|Leica D-LUX Typ 109»||4.6 in||2.6 in||2.2 in||14.3 oz||300||n||Sep 2014||1,195||-||Leica D-LUX Typ 109|
|Nikon D5200«||5.1 in||3.9 in||3.1 in||19.6 oz||500||n||Nov 2012||749||-||Nikon D5200|
|Canon G16« »||4.3 in||3.0 in||1.6 in||12.6 oz||360||n||Aug 2013||549||Canon G16|
|Fujifilm X30« »||4.7 in||2.8 in||2.4 in||14.9 oz||470||n||Aug 2014||599||Fujifilm X30|
|Fujifilm X100T« »||5.0 in||2.9 in||2.0 in||15.5 oz||330||n||Sep 2014||1,299||-||Fujifilm X100T|
|Fujifilm X20« »||4.6 in||2.8 in||2.2 in||12.5 oz||270||n||Jan 2013||599||-||Fujifilm X20|
|Fujifilm X100S« »||5.0 in||2.9 in||2.1 in||15.7 oz||330||n||Jan 2013||1,299||-||Fujifilm X100S|
|Leica D-LUX 7« »||4.5 in||2.6 in||2.6 in||13.8 oz||300||n||Nov 2018||1,195||Leica D-LUX 7|
|Leica V-LUX Typ 114« »||5.4 in||3.9 in||5.2 in||29.3 oz||360||n||Sep 2014||1,349||-||Leica V-LUX Typ 114|
|Leica X Typ 113« »||5.2 in||2.9 in||3.1 in||17.1 oz||350||n||Sep 2014||2,295||Leica X Typ 113|
|Leica D-LUX 6« »||4.4 in||2.7 in||1.8 in||10.5 oz||330||n||Sep 2012||699||-||Leica D-LUX 6|
|Nikon D5600« »||4.9 in||3.8 in||2.8 in||16.4 oz||970||n||Nov 2016||699||Nikon D5600|
|Nikon D3300« »||4.9 in||3.9 in||3.0 in||15.2 oz||700||n||Jan 2014||499||-||Nikon D3300|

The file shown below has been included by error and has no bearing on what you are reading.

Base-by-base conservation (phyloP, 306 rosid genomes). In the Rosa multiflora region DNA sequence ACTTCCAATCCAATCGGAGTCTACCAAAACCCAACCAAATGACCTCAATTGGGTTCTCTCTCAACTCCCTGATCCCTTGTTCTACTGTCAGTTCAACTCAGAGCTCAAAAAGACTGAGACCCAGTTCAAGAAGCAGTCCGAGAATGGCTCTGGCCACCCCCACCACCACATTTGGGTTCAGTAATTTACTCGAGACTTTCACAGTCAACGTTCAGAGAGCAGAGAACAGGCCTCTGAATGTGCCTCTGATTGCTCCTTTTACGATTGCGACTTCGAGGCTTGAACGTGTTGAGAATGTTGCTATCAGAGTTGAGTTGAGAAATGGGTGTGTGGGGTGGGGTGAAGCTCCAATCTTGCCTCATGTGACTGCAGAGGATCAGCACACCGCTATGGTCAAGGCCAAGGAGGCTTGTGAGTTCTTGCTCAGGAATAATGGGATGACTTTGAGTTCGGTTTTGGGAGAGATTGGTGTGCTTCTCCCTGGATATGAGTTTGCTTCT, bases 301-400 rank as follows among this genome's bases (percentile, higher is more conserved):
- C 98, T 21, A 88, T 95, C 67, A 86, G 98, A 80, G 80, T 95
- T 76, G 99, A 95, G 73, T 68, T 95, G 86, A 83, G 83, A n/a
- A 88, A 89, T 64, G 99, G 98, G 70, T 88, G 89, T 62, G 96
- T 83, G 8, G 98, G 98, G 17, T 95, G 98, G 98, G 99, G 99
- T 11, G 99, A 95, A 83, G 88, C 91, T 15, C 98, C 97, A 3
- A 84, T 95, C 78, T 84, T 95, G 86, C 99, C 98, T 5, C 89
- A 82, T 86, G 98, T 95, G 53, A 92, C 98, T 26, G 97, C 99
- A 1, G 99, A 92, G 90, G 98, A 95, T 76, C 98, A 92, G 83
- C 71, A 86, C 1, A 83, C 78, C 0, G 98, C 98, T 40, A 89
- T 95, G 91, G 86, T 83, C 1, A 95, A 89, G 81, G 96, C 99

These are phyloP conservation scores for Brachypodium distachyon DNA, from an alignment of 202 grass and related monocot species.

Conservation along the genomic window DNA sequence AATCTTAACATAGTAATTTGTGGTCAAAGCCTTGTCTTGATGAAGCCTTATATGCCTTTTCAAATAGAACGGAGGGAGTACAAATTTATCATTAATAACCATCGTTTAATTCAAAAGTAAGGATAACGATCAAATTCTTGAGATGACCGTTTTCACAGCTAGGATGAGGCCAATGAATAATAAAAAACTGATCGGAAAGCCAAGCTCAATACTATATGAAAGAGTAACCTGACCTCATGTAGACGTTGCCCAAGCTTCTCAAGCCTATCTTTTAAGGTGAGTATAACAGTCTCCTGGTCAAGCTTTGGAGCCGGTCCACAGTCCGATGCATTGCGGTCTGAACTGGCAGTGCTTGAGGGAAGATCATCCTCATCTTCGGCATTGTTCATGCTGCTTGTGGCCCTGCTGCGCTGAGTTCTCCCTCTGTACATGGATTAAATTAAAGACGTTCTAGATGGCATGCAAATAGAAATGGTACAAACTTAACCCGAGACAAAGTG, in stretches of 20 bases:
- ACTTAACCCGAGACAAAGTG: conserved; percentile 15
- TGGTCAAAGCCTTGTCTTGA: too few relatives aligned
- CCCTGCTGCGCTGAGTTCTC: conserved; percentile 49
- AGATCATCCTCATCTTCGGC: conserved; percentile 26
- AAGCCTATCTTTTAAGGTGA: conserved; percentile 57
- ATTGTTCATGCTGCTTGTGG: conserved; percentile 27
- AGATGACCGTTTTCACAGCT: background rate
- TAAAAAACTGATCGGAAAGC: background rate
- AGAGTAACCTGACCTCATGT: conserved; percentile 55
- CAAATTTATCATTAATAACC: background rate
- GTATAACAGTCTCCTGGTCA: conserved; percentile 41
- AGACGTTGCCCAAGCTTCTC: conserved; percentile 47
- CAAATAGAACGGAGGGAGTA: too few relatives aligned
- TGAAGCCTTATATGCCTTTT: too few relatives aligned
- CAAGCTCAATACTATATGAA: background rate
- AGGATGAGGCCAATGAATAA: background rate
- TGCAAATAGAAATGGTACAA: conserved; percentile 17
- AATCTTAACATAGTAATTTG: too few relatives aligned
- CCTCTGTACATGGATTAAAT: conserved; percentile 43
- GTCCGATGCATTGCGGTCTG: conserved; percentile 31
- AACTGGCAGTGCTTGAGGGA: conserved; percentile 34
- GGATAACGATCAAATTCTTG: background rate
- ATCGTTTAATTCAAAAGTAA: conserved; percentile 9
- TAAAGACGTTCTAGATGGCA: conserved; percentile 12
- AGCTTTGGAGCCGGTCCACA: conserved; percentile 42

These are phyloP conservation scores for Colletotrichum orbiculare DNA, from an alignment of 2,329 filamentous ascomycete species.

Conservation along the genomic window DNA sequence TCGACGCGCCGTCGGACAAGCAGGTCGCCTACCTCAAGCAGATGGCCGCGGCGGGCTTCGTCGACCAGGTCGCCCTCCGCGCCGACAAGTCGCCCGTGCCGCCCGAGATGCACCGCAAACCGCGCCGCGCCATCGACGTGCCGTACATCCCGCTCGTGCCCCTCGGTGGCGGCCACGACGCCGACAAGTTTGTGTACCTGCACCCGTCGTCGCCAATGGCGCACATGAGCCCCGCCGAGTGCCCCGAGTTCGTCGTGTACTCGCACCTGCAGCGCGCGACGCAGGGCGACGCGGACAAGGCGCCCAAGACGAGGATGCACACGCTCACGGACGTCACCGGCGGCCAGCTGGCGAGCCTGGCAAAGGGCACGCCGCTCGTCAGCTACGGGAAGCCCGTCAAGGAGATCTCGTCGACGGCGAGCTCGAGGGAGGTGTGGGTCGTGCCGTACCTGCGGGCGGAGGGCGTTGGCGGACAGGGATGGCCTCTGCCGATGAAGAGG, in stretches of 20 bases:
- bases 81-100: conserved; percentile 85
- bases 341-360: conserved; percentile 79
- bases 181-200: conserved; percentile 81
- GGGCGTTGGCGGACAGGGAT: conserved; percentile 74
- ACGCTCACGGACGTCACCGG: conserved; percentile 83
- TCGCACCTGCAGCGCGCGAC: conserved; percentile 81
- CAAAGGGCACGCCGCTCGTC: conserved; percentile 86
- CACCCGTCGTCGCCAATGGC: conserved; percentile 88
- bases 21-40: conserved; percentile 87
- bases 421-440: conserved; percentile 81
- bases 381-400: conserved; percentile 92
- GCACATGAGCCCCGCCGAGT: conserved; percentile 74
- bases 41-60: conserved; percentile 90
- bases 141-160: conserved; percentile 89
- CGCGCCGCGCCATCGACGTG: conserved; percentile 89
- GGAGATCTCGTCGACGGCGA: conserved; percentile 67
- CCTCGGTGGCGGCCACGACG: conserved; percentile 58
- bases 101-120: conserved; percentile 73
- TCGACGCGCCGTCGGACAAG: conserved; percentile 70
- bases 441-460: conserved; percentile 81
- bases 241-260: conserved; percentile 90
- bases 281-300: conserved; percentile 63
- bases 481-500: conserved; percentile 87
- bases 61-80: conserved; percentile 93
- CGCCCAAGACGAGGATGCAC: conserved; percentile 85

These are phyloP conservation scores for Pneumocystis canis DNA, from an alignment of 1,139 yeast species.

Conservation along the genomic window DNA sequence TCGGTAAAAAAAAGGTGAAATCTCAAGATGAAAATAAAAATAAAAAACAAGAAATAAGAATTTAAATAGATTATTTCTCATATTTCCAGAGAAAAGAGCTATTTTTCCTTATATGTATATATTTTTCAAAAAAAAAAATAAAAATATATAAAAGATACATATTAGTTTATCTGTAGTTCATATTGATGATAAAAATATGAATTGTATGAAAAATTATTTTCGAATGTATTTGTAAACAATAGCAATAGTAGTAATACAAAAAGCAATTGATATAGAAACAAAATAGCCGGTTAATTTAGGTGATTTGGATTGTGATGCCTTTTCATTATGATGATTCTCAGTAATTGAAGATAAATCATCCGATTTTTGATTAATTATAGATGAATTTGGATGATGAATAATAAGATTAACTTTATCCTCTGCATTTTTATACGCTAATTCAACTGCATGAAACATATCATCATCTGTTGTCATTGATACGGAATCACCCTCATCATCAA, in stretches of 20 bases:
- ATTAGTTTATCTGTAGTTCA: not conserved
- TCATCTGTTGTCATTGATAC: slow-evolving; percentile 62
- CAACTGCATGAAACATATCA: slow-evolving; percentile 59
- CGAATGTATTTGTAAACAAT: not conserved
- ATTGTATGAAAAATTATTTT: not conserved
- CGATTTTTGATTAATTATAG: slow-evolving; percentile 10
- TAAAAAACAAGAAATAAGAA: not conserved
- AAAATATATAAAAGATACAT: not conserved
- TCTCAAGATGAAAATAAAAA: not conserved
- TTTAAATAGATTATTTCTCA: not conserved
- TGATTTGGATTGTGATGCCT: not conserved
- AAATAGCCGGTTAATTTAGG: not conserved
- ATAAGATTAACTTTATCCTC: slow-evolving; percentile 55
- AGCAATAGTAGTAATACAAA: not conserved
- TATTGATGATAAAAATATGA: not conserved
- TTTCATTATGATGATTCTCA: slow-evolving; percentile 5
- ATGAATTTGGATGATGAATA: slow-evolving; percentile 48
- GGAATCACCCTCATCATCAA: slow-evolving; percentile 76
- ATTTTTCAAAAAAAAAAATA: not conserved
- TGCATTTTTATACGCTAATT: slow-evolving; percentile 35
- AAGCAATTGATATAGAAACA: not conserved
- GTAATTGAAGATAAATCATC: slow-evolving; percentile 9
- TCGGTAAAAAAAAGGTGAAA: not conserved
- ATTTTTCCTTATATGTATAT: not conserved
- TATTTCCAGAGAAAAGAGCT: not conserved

|Nikon D5300« »||4.9 in||3.9 in||3.0 in||16.9 oz||600||n||Oct 2013||799||-||Nikon D5300|
|Nikon D3200« »||4.9 in||3.8 in||3.0 in||17.8 oz||540||n||Apr 2012||599||-||Nikon D3200|
|Nikon D5100« »||5.0 in||3.8 in||3.1 in||19.8 oz||660||n||Apr 2011||749||-||Nikon D5100|
|Panasonic LX100« »||4.5 in||2.6 in||2.2 in||13.9 oz||300||n||Sep 2014||899||Panasonic LX100|
|Note: Measurements and pricing do not include easily detachable parts, such as interchangeable lenses or optional viewfinders.|
Any camera decision will obviously take relative prices into account. The listed launch prices provide an indication of the market segment that the manufacturer of the cameras have been targeting. Usually, retail prices stay at first close to the launch price, but after several months, discounts become available. Later in the product cycle and, in particular, when the replacement model is about to appear, further discounting and stock clearance sales often push the camera price considerably down. Then, after the new model is out, very good deals can frequently be found on the pre-owned market.
The size of the imaging sensor is a crucial determinant of image quality. All other things equal, a large sensor will have larger individual pixel-units that offer better low-light sensitivity, wider dynamic range, and richer color-depth than smaller pixels in a sensor of the same technological generation. Moreover, a large sensor camera will give the photographer more control over depth-of-field in the image and, thus, the ability to better isolate a subject from the background. On the downside, larger sensors tend to be associated with larger, more expensive camera bodies and lenses.